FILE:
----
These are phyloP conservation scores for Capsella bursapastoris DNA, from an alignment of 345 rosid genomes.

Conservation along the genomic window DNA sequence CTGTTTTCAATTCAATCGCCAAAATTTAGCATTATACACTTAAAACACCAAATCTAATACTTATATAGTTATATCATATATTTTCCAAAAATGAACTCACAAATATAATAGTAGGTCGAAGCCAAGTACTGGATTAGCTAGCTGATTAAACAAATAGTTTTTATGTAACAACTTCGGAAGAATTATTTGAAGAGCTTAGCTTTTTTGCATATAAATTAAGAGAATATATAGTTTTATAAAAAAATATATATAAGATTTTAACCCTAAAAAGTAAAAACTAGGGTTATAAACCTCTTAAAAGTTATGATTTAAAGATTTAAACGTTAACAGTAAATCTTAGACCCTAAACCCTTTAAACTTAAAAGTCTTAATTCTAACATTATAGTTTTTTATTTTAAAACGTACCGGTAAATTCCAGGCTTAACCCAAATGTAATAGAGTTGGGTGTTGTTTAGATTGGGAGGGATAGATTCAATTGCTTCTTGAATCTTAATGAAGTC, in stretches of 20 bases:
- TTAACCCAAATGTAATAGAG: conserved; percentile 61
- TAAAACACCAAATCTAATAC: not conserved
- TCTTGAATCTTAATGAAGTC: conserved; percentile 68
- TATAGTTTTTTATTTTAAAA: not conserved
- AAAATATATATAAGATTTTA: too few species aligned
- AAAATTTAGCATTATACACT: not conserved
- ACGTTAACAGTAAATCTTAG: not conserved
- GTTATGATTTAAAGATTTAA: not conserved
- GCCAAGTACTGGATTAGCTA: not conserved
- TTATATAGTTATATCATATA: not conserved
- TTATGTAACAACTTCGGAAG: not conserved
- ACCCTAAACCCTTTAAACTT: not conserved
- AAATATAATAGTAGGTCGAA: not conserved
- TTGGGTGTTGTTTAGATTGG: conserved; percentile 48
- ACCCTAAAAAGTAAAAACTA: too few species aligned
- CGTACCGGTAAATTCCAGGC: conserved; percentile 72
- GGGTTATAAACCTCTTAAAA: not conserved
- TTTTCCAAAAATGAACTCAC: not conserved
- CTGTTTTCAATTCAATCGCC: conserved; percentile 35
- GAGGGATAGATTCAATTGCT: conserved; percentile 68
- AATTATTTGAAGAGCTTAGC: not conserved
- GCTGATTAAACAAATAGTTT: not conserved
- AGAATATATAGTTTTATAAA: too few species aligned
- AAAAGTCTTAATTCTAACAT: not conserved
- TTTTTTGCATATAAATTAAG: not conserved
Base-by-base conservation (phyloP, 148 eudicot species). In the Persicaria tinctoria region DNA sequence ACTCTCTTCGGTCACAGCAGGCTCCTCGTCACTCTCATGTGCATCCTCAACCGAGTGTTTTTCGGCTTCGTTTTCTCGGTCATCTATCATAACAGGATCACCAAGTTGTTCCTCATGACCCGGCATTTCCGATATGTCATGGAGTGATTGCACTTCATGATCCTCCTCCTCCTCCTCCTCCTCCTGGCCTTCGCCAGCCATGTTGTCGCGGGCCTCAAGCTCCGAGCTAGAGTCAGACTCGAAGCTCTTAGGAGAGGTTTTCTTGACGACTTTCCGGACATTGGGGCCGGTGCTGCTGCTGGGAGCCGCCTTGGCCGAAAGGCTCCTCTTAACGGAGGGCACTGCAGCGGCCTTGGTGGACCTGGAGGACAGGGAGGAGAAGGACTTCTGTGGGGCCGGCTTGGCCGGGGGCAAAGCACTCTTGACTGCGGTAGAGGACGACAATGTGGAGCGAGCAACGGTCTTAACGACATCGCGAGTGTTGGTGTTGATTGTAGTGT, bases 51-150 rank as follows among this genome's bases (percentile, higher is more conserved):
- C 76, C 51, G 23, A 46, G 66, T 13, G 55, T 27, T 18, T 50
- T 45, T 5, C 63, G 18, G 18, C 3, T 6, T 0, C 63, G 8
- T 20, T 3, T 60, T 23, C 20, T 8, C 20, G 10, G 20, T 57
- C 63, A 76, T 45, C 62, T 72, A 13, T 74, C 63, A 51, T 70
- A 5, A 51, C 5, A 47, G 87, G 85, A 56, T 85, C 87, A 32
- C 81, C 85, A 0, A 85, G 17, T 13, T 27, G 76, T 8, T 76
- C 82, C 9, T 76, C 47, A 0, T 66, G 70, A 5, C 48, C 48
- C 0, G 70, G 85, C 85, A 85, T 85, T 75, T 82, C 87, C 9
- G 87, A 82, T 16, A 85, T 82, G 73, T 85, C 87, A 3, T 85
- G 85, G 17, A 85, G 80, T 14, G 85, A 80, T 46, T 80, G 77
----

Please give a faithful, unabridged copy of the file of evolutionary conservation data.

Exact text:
These are phyloP conservation scores for Capsella bursapastoris DNA, from an alignment of 345 rosid genomes.

Conservation along the genomic window DNA sequence CTGTTTTCAATTCAATCGCCAAAATTTAGCATTATACACTTAAAACACCAAATCTAATACTTATATAGTTATATCATATATTTTCCAAAAATGAACTCACAAATATAATAGTAGGTCGAAGCCAAGTACTGGATTAGCTAGCTGATTAAACAAATAGTTTTTATGTAACAACTTCGGAAGAATTATTTGAAGAGCTTAGCTTTTTTGCATATAAATTAAGAGAATATATAGTTTTATAAAAAAATATATATAAGATTTTAACCCTAAAAAGTAAAAACTAGGGTTATAAACCTCTTAAAAGTTATGATTTAAAGATTTAAACGTTAACAGTAAATCTTAGACCCTAAACCCTTTAAACTTAAAAGTCTTAATTCTAACATTATAGTTTTTTATTTTAAAACGTACCGGTAAATTCCAGGCTTAACCCAAATGTAATAGAGTTGGGTGTTGTTTAGATTGGGAGGGATAGATTCAATTGCTTCTTGAATCTTAATGAAGTC, in stretches of 20 bases:
- TTAACCCAAATGTAATAGAG: conserved; percentile 61
- TAAAACACCAAATCTAATAC: not conserved
- TCTTGAATCTTAATGAAGTC: conserved; percentile 68
- TATAGTTTTTTATTTTAAAA: not conserved
- AAAATATATATAAGATTTTA: too few species aligned
- AAAATTTAGCATTATACACT: not conserved
- ACGTTAACAGTAAATCTTAG: not conserved
- GTTATGATTTAAAGATTTAA: not conserved
- GCCAAGTACTGGATTAGCTA: not conserved
- TTATATAGTTATATCATATA: not conserved
- TTATGTAACAACTTCGGAAG: not conserved
- ACCCTAAACCCTTTAAACTT: not conserved
- AAATATAATAGTAGGTCGAA: not conserved
- TTGGGTGTTGTTTAGATTGG: conserved; percentile 48
- ACCCTAAAAAGTAAAAACTA: too few species aligned
- CGTACCGGTAAATTCCAGGC: conserved; percentile 72
- GGGTTATAAACCTCTTAAAA: not conserved
- TTTTCCAAAAATGAACTCAC: not conserved
- CTGTTTTCAATTCAATCGCC: conserved; percentile 35
- GAGGGATAGATTCAATTGCT: conserved; percentile 68
- AATTATTTGAAGAGCTTAGC: not conserved
- GCTGATTAAACAAATAGTTT: not conserved
- AGAATATATAGTTTTATAAA: too few species aligned
- AAAAGTCTTAATTCTAACAT: not conserved
- TTTTTTGCATATAAATTAAG: not conserved
Base-by-base conservation (phyloP, 148 eudicot species). In the Persicaria tinctoria region DNA sequence ACTCTCTTCGGTCACAGCAGGCTCCTCGTCACTCTCATGTGCATCCTCAACCGAGTGTTTTTCGGCTTCGTTTTCTCGGTCATCTATCATAACAGGATCACCAAGTTGTTCCTCATGACCCGGCATTTCCGATATGTCATGGAGTGATTGCACTTCATGATCCTCCTCCTCCTCCTCCTCCTCCTGGCCTTCGCCAGCCATGTTGTCGCGGGCCTCAAGCTCCGAGCTAGAGTCAGACTCGAAGCTCTTAGGAGAGGTTTTCTTGACGACTTTCCGGACATTGGGGCCGGTGCTGCTGCTGGGAGCCGCCTTGGCCGAAAGGCTCCTCTTAACGGAGGGCACTGCAGCGGCCTTGGTGGACCTGGAGGACAGGGAGGAGAAGGACTTCTGTGGGGCCGGCTTGGCCGGGGGCAAAGCACTCTTGACTGCGGTAGAGGACGACAATGTGGAGCGAGCAACGGTCTTAACGACATCGCGAGTGTTGGTGTTGATTGTAGTGT, bases 51-150 rank as follows among this genome's bases (percentile, higher is more conserved):
- C 76, C 51, G 23, A 46, G 66, T 13, G 55, T 27, T 18, T 50
- T 45, T 5, C 63, G 18, G 18, C 3, T 6, T 0, C 63, G 8
- T 20, T 3, T 60, T 23, C 20, T 8, C 20, G 10, G 20, T 57
- C 63, A 76, T 45, C 62, T 72, A 13, T 74, C 63, A 51, T 70
- A 5, A 51, C 5, A 47, G 87, G 85, A 56, T 85, C 87, A 32
- C 81, C 85, A 0, A 85, G 17, T 13, T 27, G 76, T 8, T 76
- C 82, C 9, T 76, C 47, A 0, T 66, G 70, A 5, C 48, C 48
- C 0, G 70, G 85, C 85, A 85, T 85, T 75, T 82, C 87, C 9
- G 87, A 82, T 16, A 85, T 82, G 73, T 85, C 87, A 3, T 85
- G 85, G 17, A 85, G 80, T 14, G 85, A 80, T 46, T 80, G 77